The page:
Ross University Blog

ALUMNI: Ross Grad Earns Award for Leadership of Residency Program

December 09, 2016

Each year, the Accreditation Council for Graduate Medical Education (ACGME) honors outstanding residency program directors with the Parker J. Palmer Courage to Teach Award. This award recognizes those who find innovative ways to teach residents and provide quality care, while remaining connected to the initial empathetic impulse felt by so many physicians.

The award’s namesake believed that good teaching requires courage—the courage to explore the unknown and challenge convention, as well as the courage to give it one’s all despite an all too common lack of recognition. This year, that courage is exemplified by award recipient and Ross alumnus Curtis Whitehair, MD (‘00).

Dr. Whitehair is the associate medical director of regional physiatry at MedStar National Rehabilitation Network, where he’s responsible for overseeing all ambulatory physician services. He is the vice chair of education in the Department of Rehabilitation at Georgetown University Medical Center and associate professor of clinical rehabilitation medicine at Georgetown University School of Medicine. He is also the program director of the MedStar Georgetown University Hospital/National Rehabilitation Hospital (GUH/NRH) PM&R Residency Training Program—it was in this role, specifically, that he was recognized by the ACGME.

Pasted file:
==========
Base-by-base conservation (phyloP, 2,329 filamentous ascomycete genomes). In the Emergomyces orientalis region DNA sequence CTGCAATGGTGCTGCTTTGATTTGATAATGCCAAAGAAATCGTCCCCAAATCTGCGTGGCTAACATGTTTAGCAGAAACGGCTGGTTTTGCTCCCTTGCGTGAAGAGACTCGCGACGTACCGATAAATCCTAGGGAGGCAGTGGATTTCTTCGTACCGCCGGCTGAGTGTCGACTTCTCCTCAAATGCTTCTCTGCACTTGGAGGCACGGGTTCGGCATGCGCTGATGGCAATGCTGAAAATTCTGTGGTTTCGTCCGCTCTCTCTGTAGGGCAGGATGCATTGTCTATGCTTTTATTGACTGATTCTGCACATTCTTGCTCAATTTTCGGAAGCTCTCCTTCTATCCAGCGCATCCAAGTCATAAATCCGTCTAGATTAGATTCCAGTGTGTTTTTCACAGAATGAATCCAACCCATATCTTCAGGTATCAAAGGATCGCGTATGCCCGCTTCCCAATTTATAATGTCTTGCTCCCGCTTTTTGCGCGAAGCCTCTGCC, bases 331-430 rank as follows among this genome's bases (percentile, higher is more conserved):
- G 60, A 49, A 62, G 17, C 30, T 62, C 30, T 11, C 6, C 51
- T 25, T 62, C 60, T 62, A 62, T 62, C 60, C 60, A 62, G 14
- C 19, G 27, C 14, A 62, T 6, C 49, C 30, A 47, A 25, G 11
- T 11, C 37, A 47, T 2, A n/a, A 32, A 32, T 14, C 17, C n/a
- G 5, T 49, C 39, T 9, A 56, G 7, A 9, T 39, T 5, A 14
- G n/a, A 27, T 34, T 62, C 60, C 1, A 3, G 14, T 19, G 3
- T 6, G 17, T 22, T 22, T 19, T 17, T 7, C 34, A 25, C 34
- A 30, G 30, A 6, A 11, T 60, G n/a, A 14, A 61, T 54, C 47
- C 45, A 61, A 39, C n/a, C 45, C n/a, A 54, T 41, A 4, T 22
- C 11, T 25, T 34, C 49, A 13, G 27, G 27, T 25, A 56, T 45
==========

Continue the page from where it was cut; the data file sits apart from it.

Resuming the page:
When Whitehair first came on board as director, the residency program was on probation. Poster presentations were rare. Today, under Dr. Whitehair’s leadership, the program has transformed into one that graduates top-scoring residents—this year, 11 of Dr. Whitehair’s 18 residents scored above the 90th percentile, with 10 of those scoring above the 96th percentile, in the Self-Assessment Exam for Residents (SAE-R).

“We have at least three papers that are being published this year from our residents,” he adds. “Two years ago, we had 40 poster abstracts accepted and, in the last five years, we’ve had more poster abstracts accepted than any other entity at national meetings. This award has my name on it, but it’s a reflection of our program, the incredible team of people in it who are willing to try new ideas, and all that the residents have accomplished as a result.”

Here are just some of the reasons why Dr. Whitehair was recognized with the Courage to Teach Award.

He Looks Ahead.